Mikaela Shiffrin: An Original

DSC_0187 Mikaela Shiffrin
DSC_0187 Mikaela Shiffrin (Photo credit: shiffski’13)

I don’t know what made me more nervous: watching Mikalea Shiffrin hurl down the women’s slalom course at Sochi, or watching her mom, Eileen, at the bottom of the course. While I”ve never raced a slalom course myself, I know all too well the anxiety of being a ski racer’s mom, watching your child lay it all out on the side of a mountain at high speeds. And let me tell you, it’s not an easy thing to watch.

Maybe that’s why every time I see the P&G Thank You Mom Olympics  video tears start to stream down my face. I know all too well what it feels like to pick your kid up, wipe away the tears, ice the aches and pains, and start all over again the next day. Ski racing is not a sport for the faint of heart, the moderately committed child or the non-supportive parent.

I’ve written before about how impressed I am with Mikaela Shiffrin; when my son and I met her last year at Squaw Valley, she couldn’t have been more humble, gracious and down to earth. Success at a young age can certainly change a person, as we unfortunately see all too often in our celebrities like Justin Bieber and Miley Cyrus, so I was curious to see how Mikaela handled not only her rise to fame, but also the incredible pressure being put on her in an already pressure-filled sport. The world saw heavily favored Russian figure skater Yulia Lipnitskaya disappointing results. We watched Yuna Kim’s stoic tears of disappointment. But whenever interviewed, Mikaela seemed to have it together – win or lose, she was focused, calm and ready for whatever comes her way.

It’s that mental toughness, I’m convinced, that pulls her and any ski racer through the tough moments-those instants when one bobble can make the difference between flying through the finish, and tumbling down the hill. It’s that extreme focus that comes from hours and months and years of preparation that show them that win or lose, there’s always another day and another race. It’s that determination that reminds young athletes that this is only the beginning.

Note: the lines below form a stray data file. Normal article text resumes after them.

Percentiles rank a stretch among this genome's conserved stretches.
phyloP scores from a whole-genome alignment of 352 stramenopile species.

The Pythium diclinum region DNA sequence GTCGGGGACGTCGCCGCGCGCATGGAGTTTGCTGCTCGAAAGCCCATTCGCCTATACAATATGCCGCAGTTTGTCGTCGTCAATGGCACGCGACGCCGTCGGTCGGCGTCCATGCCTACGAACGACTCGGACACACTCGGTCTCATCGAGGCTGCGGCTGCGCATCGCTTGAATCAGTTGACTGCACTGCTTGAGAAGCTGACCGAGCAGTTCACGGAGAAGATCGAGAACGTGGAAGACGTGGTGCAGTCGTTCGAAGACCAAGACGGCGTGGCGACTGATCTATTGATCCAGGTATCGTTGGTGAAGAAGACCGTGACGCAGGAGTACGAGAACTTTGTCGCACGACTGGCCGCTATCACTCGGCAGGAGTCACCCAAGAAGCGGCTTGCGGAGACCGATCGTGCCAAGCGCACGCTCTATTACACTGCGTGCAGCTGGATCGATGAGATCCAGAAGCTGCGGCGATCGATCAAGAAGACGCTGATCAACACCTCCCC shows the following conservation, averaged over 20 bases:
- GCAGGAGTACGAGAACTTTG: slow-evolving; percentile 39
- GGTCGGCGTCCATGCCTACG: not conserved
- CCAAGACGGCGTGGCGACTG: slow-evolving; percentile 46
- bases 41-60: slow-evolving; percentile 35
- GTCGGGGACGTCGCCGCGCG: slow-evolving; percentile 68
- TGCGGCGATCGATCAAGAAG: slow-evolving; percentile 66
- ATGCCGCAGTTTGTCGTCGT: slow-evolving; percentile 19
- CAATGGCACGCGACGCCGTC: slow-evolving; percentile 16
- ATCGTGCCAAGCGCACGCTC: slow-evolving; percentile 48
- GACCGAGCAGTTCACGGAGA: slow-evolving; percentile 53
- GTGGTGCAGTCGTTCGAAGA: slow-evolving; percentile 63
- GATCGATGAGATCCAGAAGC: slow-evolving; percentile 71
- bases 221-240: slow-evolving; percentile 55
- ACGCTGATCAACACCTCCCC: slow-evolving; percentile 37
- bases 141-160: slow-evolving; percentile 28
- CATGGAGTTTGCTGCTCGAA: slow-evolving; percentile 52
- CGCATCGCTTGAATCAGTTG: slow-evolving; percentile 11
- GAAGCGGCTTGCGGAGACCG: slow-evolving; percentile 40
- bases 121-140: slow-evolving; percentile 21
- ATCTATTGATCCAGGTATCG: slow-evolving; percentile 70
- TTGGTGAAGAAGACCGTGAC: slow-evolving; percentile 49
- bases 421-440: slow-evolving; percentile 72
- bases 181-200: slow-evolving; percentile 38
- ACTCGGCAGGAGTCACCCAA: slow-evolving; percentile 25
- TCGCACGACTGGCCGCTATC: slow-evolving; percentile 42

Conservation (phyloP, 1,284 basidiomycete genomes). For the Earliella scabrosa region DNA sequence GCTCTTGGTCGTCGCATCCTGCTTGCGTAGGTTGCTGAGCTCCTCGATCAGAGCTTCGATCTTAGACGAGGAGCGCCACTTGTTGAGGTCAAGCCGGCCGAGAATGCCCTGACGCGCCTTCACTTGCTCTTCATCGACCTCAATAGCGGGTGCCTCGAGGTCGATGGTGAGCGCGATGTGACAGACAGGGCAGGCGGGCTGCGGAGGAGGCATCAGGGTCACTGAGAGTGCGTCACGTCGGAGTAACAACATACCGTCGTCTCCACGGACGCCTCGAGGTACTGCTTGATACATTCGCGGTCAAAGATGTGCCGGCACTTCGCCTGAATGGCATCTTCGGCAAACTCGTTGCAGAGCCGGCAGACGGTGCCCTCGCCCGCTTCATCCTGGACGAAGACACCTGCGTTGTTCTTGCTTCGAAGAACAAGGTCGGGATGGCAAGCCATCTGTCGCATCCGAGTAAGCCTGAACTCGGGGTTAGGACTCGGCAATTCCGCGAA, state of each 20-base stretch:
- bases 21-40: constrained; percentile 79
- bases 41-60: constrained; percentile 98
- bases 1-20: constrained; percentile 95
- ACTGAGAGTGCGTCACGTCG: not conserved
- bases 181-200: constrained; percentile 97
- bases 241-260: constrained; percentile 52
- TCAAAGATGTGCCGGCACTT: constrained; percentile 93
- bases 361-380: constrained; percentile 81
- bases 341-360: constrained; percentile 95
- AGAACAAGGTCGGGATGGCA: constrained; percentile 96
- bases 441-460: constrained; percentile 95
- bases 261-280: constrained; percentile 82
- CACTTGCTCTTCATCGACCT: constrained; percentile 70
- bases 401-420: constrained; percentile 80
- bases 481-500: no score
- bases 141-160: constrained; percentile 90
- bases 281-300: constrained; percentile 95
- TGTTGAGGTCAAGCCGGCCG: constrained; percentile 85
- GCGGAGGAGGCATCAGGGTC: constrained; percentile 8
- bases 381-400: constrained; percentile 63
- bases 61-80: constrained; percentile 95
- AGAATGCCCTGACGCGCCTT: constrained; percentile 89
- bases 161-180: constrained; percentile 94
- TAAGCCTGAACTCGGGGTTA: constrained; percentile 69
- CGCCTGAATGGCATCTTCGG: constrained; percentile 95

And that mental endurance, that persistence that makes the difference between commitment and collapse, is precisely why moms like Eileen Shiffrin and thousands of other parents support their young racers. 99% of athletes will never see the fame and notoriety of those we see in the Olympics. Our children may never reach the pinnacle of their dreams. They can wake up early, lug their gear through snowstorms and down through snow, ice and rain. They can sacrifice the typical teenage experiences like proms, football games and weekend sleepovers without any guarantee of the future. But if they can end up with the ability to believe in themselves, and the belief that determination will be the vehicle to success in life, I’m happy to wait at the bottom of the course. What’s that compared to a little stomach ache, when the results can end up like this:

For a couple of years, she’s heard people calling her the next Lindsey Vonn. After the race Friday night, a Slovenian reporter called her a young Tina Maze. “It’s amazing to be compared to them and I’m honored to be compared to them but I don’t want to be the young Tina Maze or the next Lindsey Vonn,” she said. “I want to be Mikaela Shiffrin and hopefully this gold medal is going to prove that.”

 That’s all the thank you I really need.

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Jennifer Wolfe

Jennifer Wolfe, a writer-teacher-mom, is dedicated to finding the extraordinary in the ordinary moments of life by thinking deeply, loving fiercely, and teaching audaciously. Jennifer is a Google Certified Educator, Hyperdoc fanatic, and a voracious reader. Read her stories on her blog, mamawolfe, and grab free copies of her teaching and parenting resources.

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